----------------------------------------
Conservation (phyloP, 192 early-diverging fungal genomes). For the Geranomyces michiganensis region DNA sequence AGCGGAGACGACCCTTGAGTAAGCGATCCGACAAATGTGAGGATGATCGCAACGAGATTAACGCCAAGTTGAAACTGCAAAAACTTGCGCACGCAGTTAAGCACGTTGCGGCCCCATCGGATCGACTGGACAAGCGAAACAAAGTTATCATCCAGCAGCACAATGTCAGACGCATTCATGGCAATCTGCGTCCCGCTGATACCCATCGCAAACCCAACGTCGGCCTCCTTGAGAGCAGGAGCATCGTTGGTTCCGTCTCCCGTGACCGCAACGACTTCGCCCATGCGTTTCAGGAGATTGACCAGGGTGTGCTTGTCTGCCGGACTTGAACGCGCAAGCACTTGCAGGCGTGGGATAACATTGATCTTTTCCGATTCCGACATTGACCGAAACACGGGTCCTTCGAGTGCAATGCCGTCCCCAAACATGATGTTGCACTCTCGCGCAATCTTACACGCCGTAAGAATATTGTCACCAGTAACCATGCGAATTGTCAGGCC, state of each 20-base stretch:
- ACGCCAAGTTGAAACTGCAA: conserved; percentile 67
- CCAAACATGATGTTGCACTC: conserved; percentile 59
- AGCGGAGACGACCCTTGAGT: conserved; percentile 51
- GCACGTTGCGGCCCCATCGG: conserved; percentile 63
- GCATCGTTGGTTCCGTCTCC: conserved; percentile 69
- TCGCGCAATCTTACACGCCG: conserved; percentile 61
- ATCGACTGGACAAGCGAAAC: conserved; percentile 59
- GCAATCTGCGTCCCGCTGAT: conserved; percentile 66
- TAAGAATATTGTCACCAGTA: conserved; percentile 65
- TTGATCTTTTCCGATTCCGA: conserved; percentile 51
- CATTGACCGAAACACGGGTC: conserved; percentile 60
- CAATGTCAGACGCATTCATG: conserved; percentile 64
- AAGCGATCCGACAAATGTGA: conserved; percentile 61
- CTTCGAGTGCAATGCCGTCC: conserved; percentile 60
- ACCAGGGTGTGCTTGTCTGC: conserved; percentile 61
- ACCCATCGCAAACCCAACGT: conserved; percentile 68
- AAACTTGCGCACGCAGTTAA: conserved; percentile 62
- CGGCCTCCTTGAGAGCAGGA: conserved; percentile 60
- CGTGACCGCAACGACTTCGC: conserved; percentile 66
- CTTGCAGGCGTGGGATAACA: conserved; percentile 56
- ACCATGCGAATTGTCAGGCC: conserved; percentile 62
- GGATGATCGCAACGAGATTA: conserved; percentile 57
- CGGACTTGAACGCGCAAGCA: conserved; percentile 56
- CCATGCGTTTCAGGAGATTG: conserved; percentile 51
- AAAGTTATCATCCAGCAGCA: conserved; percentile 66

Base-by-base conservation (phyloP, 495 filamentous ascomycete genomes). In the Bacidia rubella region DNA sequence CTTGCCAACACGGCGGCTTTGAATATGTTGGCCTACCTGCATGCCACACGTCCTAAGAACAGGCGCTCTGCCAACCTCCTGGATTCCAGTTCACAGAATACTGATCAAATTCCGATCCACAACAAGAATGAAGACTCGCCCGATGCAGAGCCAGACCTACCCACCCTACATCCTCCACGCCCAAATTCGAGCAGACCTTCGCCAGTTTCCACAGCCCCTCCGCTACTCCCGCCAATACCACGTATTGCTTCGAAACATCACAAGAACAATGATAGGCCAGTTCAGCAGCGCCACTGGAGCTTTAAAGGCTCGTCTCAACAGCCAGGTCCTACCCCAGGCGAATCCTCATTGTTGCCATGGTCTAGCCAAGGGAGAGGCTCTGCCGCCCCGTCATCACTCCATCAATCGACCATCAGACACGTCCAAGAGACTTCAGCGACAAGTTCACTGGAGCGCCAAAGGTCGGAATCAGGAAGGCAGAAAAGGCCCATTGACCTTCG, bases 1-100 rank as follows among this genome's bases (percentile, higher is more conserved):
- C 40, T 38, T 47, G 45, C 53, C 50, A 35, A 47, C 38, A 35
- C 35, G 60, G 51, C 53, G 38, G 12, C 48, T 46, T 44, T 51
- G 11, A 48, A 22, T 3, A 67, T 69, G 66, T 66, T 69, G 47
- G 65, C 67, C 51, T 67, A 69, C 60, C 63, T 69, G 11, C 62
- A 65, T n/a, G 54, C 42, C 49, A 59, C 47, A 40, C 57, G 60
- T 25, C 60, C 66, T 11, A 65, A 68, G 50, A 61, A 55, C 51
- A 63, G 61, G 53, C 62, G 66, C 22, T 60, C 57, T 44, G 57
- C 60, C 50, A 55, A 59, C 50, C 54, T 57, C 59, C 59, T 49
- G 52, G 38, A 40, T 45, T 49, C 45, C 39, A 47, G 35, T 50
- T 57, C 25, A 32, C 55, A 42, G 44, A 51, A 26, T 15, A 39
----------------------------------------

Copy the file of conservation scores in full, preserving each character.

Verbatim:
Conservation (phyloP, 192 early-diverging fungal genomes). For the Geranomyces michiganensis region DNA sequence AGCGGAGACGACCCTTGAGTAAGCGATCCGACAAATGTGAGGATGATCGCAACGAGATTAACGCCAAGTTGAAACTGCAAAAACTTGCGCACGCAGTTAAGCACGTTGCGGCCCCATCGGATCGACTGGACAAGCGAAACAAAGTTATCATCCAGCAGCACAATGTCAGACGCATTCATGGCAATCTGCGTCCCGCTGATACCCATCGCAAACCCAACGTCGGCCTCCTTGAGAGCAGGAGCATCGTTGGTTCCGTCTCCCGTGACCGCAACGACTTCGCCCATGCGTTTCAGGAGATTGACCAGGGTGTGCTTGTCTGCCGGACTTGAACGCGCAAGCACTTGCAGGCGTGGGATAACATTGATCTTTTCCGATTCCGACATTGACCGAAACACGGGTCCTTCGAGTGCAATGCCGTCCCCAAACATGATGTTGCACTCTCGCGCAATCTTACACGCCGTAAGAATATTGTCACCAGTAACCATGCGAATTGTCAGGCC, state of each 20-base stretch:
- ACGCCAAGTTGAAACTGCAA: conserved; percentile 67
- CCAAACATGATGTTGCACTC: conserved; percentile 59
- AGCGGAGACGACCCTTGAGT: conserved; percentile 51
- GCACGTTGCGGCCCCATCGG: conserved; percentile 63
- GCATCGTTGGTTCCGTCTCC: conserved; percentile 69
- TCGCGCAATCTTACACGCCG: conserved; percentile 61
- ATCGACTGGACAAGCGAAAC: conserved; percentile 59
- GCAATCTGCGTCCCGCTGAT: conserved; percentile 66
- TAAGAATATTGTCACCAGTA: conserved; percentile 65
- TTGATCTTTTCCGATTCCGA: conserved; percentile 51
- CATTGACCGAAACACGGGTC: conserved; percentile 60
- CAATGTCAGACGCATTCATG: conserved; percentile 64
- AAGCGATCCGACAAATGTGA: conserved; percentile 61
- CTTCGAGTGCAATGCCGTCC: conserved; percentile 60
- ACCAGGGTGTGCTTGTCTGC: conserved; percentile 61
- ACCCATCGCAAACCCAACGT: conserved; percentile 68
- AAACTTGCGCACGCAGTTAA: conserved; percentile 62
- CGGCCTCCTTGAGAGCAGGA: conserved; percentile 60
- CGTGACCGCAACGACTTCGC: conserved; percentile 66
- CTTGCAGGCGTGGGATAACA: conserved; percentile 56
- ACCATGCGAATTGTCAGGCC: conserved; percentile 62
- GGATGATCGCAACGAGATTA: conserved; percentile 57
- CGGACTTGAACGCGCAAGCA: conserved; percentile 56
- CCATGCGTTTCAGGAGATTG: conserved; percentile 51
- AAAGTTATCATCCAGCAGCA: conserved; percentile 66

Base-by-base conservation (phyloP, 495 filamentous ascomycete genomes). In the Bacidia rubella region DNA sequence CTTGCCAACACGGCGGCTTTGAATATGTTGGCCTACCTGCATGCCACACGTCCTAAGAACAGGCGCTCTGCCAACCTCCTGGATTCCAGTTCACAGAATACTGATCAAATTCCGATCCACAACAAGAATGAAGACTCGCCCGATGCAGAGCCAGACCTACCCACCCTACATCCTCCACGCCCAAATTCGAGCAGACCTTCGCCAGTTTCCACAGCCCCTCCGCTACTCCCGCCAATACCACGTATTGCTTCGAAACATCACAAGAACAATGATAGGCCAGTTCAGCAGCGCCACTGGAGCTTTAAAGGCTCGTCTCAACAGCCAGGTCCTACCCCAGGCGAATCCTCATTGTTGCCATGGTCTAGCCAAGGGAGAGGCTCTGCCGCCCCGTCATCACTCCATCAATCGACCATCAGACACGTCCAAGAGACTTCAGCGACAAGTTCACTGGAGCGCCAAAGGTCGGAATCAGGAAGGCAGAAAAGGCCCATTGACCTTCG, bases 1-100 rank as follows among this genome's bases (percentile, higher is more conserved):
- C 40, T 38, T 47, G 45, C 53, C 50, A 35, A 47, C 38, A 35
- C 35, G 60, G 51, C 53, G 38, G 12, C 48, T 46, T 44, T 51
- G 11, A 48, A 22, T 3, A 67, T 69, G 66, T 66, T 69, G 47
- G 65, C 67, C 51, T 67, A 69, C 60, C 63, T 69, G 11, C 62
- A 65, T n/a, G 54, C 42, C 49, A 59, C 47, A 40, C 57, G 60
- T 25, C 60, C 66, T 11, A 65, A 68, G 50, A 61, A 55, C 51
- A 63, G 61, G 53, C 62, G 66, C 22, T 60, C 57, T 44, G 57
- C 60, C 50, A 55, A 59, C 50, C 54, T 57, C 59, C 59, T 49
- G 52, G 38, A 40, T 45, T 49, C 45, C 39, A 47, G 35, T 50
- T 57, C 25, A 32, C 55, A 42, G 44, A 51, A 26, T 15, A 39